GDCL Home About GDCL DirectShow WinNt & WDM
GDCL Home / Technology / DirectShow / Data Transports

Data Transports

DirectShow filters pass data between their pins using COM interfaces. In theory any transport interface can be established between two pins: the data does not need to pass through main memory if there is a more efficient route. Four transport mechanisms are in common use:

  • IMemInputPin: the normal transport in use between most pins. The output pin queries for this interface on the input pin and calls the Receive method to deliver buffers. Both buffers and buffer allocators are described by COM interfaces (see below).
  • IAsyncReader: a pull interface used between parsers and source filters in which buffers can be requested out of order by the receiving filter instead of pushed by the source. See the Q & A section for more details.
  • Kernel streaming: WDM streaming filters are represented by proxy filters in DirectShow filter graphs: two of these filters can agree to transport data directly between their corresponding kernel-mode components when they are connected directly together.
  • IOverlay: used when the image is overlaid onto the video window instead of delivered to the renderer. In this case the video renderer filter will still own the video window, and the upstream filter uses IOverlay to control its overlay of the decoded image onto the video window. This was originally for hardware decoders; it has now largely been superseded by DXVA.

Buffer Negotiation

DirectShow is designed to make filters as lightweight as possible so developers can make use of several components where previously a monolithic solution was required. To this end, the connection and streaming architecture has to minimise the cost of additional connections: in particular, unnecessary data copies must be avoided.

DirectShow achieves this by making both the buffer allocator and the buffer itself a COM object and providing negotiation of both allocator properties and the allocator itself. The output pin receives suggestions about allocator properties such as buffer size, number of available buffers and buffer alignment from the input pin, and then decides whether to use the input pin's allocator or its own. The application can also provide allocator properties if it wishes to control latency, for example. Having selected an allocator, the output pin will call the allocator's GetBuffer method to get a buffer, represented by an IMediaSample interface. This object contains properties associated with the buffer (such as start and end time stamps) and buffer location and size.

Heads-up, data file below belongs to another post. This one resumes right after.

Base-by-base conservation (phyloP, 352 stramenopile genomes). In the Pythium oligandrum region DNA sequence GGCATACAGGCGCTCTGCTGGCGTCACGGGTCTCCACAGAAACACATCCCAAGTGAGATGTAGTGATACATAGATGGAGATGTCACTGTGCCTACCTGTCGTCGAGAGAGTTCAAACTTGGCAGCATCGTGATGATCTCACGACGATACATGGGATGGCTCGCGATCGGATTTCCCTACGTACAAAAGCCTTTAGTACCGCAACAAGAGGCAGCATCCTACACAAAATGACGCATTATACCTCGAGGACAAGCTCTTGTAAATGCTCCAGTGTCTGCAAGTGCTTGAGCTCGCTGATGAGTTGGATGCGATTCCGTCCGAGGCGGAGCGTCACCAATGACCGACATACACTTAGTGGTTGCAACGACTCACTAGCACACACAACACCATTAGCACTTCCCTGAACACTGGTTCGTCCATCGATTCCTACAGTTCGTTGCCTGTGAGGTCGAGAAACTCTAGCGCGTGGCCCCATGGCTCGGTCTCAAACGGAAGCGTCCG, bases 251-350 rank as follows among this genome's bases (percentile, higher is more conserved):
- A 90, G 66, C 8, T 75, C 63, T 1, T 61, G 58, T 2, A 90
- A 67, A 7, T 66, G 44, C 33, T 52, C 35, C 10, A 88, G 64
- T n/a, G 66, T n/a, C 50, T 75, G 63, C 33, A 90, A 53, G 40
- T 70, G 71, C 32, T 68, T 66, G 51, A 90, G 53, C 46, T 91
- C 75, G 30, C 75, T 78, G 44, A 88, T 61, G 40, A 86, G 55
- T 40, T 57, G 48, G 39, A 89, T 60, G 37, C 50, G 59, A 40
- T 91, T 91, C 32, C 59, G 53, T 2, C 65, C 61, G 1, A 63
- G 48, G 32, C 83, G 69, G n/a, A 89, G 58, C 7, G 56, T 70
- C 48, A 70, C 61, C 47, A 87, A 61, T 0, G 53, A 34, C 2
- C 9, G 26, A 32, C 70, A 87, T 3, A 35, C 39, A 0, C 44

As an example, consider the case of video decompression to a DirectDraw surface. In this case, buffer negotiation will result in the following behaviour

  • the source filter will define a series of large, sequential buffers and will fill these from the file and pass them to the parser
  • the parser will find the chunks of video data in the buffers, and will pass to the decoder IMediaSample objects that point into the larger buffer, without copying the data
  • the decoder will obtain an output buffer from the video renderer: this will be a pointer to the DirectDraw surface
  • the decoder will decode from its source buffer (where the file was read) into the DirectDraw surface that is its output buffer.


An overview of the DirectShow filter architecture
The filter graph manager and plug-in distributors
How the filtergraph manager builds graphs
Media types
Data transports
A technical Q & A for developers

Related Topics

What is IAsyncReader?
WDM Streaming